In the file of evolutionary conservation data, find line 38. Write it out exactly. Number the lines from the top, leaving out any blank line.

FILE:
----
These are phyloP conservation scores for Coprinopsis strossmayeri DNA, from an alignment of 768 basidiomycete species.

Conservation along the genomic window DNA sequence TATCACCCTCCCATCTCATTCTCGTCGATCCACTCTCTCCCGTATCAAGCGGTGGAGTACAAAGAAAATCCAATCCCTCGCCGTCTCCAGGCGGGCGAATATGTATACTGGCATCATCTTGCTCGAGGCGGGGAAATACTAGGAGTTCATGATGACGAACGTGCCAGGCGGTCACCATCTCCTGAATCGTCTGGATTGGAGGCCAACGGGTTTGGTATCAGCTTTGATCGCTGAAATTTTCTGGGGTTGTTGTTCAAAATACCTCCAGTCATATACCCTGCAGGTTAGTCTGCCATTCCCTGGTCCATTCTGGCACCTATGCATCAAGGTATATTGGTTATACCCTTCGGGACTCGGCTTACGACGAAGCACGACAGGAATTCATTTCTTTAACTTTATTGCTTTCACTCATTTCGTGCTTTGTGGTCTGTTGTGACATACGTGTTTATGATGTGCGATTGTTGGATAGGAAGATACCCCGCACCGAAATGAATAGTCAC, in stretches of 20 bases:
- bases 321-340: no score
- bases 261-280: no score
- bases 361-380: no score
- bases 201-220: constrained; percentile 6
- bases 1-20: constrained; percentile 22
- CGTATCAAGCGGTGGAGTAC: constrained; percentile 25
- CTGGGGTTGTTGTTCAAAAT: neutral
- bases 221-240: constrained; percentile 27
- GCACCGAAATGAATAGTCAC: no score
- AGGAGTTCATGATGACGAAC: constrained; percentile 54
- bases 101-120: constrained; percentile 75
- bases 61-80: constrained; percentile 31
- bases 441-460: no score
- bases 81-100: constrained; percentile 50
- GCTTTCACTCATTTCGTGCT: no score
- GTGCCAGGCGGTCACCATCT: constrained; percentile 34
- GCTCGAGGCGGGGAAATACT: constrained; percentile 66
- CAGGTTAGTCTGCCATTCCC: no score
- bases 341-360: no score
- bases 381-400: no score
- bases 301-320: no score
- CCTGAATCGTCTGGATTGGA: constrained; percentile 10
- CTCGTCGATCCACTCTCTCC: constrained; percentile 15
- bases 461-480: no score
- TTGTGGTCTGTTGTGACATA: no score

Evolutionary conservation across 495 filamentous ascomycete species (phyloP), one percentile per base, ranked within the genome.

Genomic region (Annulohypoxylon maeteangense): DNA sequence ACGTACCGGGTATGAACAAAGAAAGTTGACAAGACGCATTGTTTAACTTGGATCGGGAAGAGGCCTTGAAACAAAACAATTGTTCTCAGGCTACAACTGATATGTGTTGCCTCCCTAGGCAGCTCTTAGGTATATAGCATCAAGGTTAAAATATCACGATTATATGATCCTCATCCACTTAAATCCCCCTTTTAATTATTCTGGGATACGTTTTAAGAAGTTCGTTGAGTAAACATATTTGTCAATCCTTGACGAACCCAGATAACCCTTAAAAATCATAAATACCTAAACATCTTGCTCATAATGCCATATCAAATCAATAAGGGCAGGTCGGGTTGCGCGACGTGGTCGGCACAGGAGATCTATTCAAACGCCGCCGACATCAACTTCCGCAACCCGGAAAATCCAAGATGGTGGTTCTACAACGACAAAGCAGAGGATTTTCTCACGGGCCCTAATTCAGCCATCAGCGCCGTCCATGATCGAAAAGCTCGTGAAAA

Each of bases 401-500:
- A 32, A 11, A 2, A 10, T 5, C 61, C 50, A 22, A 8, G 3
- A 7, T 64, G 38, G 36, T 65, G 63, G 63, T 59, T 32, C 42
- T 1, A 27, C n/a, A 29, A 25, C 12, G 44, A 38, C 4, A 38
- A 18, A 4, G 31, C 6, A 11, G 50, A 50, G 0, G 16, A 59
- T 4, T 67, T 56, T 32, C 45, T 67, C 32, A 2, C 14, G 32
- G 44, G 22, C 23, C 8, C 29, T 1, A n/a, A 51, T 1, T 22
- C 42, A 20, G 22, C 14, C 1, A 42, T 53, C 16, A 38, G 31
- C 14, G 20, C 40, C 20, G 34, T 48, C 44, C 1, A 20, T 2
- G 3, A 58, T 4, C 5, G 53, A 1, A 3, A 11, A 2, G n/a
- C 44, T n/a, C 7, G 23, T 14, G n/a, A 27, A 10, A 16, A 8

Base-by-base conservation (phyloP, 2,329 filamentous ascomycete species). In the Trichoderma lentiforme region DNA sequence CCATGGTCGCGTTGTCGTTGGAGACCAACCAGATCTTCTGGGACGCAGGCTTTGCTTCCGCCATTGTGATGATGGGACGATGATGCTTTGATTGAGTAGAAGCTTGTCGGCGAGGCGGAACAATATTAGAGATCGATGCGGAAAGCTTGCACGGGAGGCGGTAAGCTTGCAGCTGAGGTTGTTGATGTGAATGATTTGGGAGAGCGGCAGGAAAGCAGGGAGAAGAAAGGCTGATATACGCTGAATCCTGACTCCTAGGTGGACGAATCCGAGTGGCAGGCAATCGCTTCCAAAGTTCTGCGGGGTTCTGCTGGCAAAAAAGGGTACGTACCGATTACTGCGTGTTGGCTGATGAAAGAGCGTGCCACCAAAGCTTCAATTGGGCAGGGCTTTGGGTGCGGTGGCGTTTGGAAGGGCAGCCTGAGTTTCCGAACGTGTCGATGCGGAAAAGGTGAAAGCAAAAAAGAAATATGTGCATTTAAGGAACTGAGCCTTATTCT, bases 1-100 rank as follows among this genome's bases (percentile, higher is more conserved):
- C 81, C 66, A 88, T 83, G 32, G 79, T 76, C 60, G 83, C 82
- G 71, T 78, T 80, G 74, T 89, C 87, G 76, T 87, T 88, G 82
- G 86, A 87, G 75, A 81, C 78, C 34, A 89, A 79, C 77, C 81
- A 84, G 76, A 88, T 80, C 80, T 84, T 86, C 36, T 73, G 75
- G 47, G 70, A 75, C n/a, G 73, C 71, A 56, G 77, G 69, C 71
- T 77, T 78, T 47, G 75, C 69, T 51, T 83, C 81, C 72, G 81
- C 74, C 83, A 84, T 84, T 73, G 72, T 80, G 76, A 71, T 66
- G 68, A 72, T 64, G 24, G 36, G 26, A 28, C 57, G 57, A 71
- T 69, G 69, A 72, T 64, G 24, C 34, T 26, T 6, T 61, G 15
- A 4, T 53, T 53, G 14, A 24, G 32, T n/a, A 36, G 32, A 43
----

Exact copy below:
- C 14, G 20, C 40, C 20, G 34, T 48, C 44, C 1, A 20, T 2